The Deep Space Optical Communications (DSOC) instrument, which was aboard NASA‘s Psyche mission, made the experiment possible.
In a groundbreaking achievement, Earth has successfully received laser-beam communication from a distance of 16 million kilometers, or 10 million miles. That’s the longest demonstration of optical communications, according to NASA, forty times farther than the Earth-moon distance.
The Deep Space Optical Communications (DSOC) instrument, which was aboard NASA’s Psyche mission, made the experiment possible. It successfully launched from Florida’s Kennedy Space Center on October 13 and has since returned to Earth with a laser-beamed message.On November 14, Psyche launched a communication link with the Hale Telescope at Palomar Observatory in California. During the test, it took roughly 50 seconds for the near-infrared photons from DSOC to reach Earth from Psyche.
Interestingly, the ‘first light’ is the successful creation of the communications link.
As stated by NASA Headquarters’ Director of Technology Demonstrations, Trudy Kortes, “achieving first light is one of many critical DSOC milestones in the coming months, clearing the path for higher-data-rate connections that can transmit streaming, high-definition pictures, and scientific data.”
Project technologist Abi Biswas of the NASA Jet Propulsion Laboratory said, “Getting the first light is a huge accomplishment.” The deep-space laser beams from DSOC’s flight transmitter aboard Psyche were successfully detected by ground equipment. Additionally, we could transmit data, which would mean that we could exchange “bits of light” with deep space.
The primary objective of the Psyche mission is to explore and gather additional data about the unique metallic asteroid Psyche, which will aid in our comprehension of the evolution of planet formation and core dynamics. Over the course of the two-year experiment, laser signals will be sent and received from increasingly far-off places as it moves towards its target.The spacecraft is expected to enter orbit in 2029 after reaching the asteroid.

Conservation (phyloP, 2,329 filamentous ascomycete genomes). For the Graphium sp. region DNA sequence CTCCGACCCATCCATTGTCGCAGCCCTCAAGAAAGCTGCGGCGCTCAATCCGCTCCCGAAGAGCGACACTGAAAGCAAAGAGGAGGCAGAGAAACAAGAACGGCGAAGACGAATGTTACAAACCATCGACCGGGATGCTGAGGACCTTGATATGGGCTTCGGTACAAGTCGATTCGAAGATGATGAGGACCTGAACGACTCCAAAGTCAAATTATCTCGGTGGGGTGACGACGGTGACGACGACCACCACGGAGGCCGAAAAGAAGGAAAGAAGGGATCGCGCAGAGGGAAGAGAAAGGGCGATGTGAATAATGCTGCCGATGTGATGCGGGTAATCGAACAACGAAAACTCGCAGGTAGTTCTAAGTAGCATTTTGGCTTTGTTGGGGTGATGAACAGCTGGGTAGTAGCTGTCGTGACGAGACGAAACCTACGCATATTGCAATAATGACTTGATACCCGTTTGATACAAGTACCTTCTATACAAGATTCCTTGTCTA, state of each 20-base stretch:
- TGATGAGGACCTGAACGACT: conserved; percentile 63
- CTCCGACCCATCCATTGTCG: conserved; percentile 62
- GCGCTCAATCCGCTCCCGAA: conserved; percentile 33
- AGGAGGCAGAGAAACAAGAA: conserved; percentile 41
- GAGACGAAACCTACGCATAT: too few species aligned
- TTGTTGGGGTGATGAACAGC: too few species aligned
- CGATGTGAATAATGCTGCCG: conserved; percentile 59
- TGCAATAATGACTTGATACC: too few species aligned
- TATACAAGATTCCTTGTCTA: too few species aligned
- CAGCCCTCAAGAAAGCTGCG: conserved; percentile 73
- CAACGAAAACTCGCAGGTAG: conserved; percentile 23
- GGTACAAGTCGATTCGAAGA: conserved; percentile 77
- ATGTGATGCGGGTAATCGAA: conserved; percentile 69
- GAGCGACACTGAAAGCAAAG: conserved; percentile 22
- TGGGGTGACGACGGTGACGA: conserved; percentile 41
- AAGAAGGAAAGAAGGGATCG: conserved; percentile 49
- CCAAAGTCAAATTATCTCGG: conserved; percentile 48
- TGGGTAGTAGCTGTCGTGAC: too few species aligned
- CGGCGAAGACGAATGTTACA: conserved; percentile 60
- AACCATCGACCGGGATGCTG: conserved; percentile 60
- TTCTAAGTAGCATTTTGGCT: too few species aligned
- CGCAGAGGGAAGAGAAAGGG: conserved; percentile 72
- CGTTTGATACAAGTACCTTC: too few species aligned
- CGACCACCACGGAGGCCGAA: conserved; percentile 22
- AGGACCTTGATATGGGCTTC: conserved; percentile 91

NASA administrator Bill Nelson stated in a statement that “the Psyche mission could provide humanity with new information about planet formation while testing technology that can be used on future NASA missions.Like the asteroid Autumn, NASA is unwavering in its quest to study the unknown and spur worldwide exploration with ground-breaking discoveries.
Currently, radio signals transmitted and received by massive antennas on Earth are used to communicate with spacecraft. They do have restricted bandwidth, though. NASA hopes to use this experiment to eventually replace radio waves with light, or lasers, in order to transfer data between spacecraft and the Earth. According to the space agency, the technology can beam information 10–100 times faster than existing space communications equipment.
When this goal is met, NASA will be able to support robotic and human missions as well as send more sophisticated instruments into deep space for research.